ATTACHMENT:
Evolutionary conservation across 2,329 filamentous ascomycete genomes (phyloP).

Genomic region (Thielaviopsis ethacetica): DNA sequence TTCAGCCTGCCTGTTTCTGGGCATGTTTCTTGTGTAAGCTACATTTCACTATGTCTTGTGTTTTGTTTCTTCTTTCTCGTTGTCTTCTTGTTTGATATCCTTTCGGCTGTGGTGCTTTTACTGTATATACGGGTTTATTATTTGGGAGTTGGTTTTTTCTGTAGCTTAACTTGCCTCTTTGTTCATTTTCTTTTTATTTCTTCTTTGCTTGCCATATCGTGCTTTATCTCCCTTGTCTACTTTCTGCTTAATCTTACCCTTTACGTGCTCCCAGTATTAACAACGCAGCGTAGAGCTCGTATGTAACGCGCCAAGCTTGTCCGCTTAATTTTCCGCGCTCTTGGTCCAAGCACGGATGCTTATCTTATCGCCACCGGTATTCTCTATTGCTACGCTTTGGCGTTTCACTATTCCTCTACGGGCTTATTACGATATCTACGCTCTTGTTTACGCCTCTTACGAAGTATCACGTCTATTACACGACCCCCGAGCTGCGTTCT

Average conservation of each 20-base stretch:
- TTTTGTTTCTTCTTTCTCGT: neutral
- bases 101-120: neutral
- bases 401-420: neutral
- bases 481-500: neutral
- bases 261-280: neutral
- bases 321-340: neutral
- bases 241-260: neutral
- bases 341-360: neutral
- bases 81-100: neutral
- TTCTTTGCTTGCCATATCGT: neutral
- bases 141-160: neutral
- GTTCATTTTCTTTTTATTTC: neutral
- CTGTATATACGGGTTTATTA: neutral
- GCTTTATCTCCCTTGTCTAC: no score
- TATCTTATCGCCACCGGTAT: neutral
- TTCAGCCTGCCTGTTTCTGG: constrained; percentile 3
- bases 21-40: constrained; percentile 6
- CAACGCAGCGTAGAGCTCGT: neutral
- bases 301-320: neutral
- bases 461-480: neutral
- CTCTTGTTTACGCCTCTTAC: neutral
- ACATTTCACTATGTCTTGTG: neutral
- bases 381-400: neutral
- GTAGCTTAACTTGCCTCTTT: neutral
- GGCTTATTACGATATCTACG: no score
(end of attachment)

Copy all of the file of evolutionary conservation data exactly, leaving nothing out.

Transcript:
Evolutionary conservation across 2,329 filamentous ascomycete genomes (phyloP).

Genomic region (Thielaviopsis ethacetica): DNA sequence TTCAGCCTGCCTGTTTCTGGGCATGTTTCTTGTGTAAGCTACATTTCACTATGTCTTGTGTTTTGTTTCTTCTTTCTCGTTGTCTTCTTGTTTGATATCCTTTCGGCTGTGGTGCTTTTACTGTATATACGGGTTTATTATTTGGGAGTTGGTTTTTTCTGTAGCTTAACTTGCCTCTTTGTTCATTTTCTTTTTATTTCTTCTTTGCTTGCCATATCGTGCTTTATCTCCCTTGTCTACTTTCTGCTTAATCTTACCCTTTACGTGCTCCCAGTATTAACAACGCAGCGTAGAGCTCGTATGTAACGCGCCAAGCTTGTCCGCTTAATTTTCCGCGCTCTTGGTCCAAGCACGGATGCTTATCTTATCGCCACCGGTATTCTCTATTGCTACGCTTTGGCGTTTCACTATTCCTCTACGGGCTTATTACGATATCTACGCTCTTGTTTACGCCTCTTACGAAGTATCACGTCTATTACACGACCCCCGAGCTGCGTTCT

Average conservation of each 20-base stretch:
- TTTTGTTTCTTCTTTCTCGT: neutral
- bases 101-120: neutral
- bases 401-420: neutral
- bases 481-500: neutral
- bases 261-280: neutral
- bases 321-340: neutral
- bases 241-260: neutral
- bases 341-360: neutral
- bases 81-100: neutral
- TTCTTTGCTTGCCATATCGT: neutral
- bases 141-160: neutral
- GTTCATTTTCTTTTTATTTC: neutral
- CTGTATATACGGGTTTATTA: neutral
- GCTTTATCTCCCTTGTCTAC: no score
- TATCTTATCGCCACCGGTAT: neutral
- TTCAGCCTGCCTGTTTCTGG: constrained; percentile 3
- bases 21-40: constrained; percentile 6
- CAACGCAGCGTAGAGCTCGT: neutral
- bases 301-320: neutral
- bases 461-480: neutral
- CTCTTGTTTACGCCTCTTAC: neutral
- ACATTTCACTATGTCTTGTG: neutral
- bases 381-400: neutral
- GTAGCTTAACTTGCCTCTTT: neutral
- GGCTTATTACGATATCTACG: no score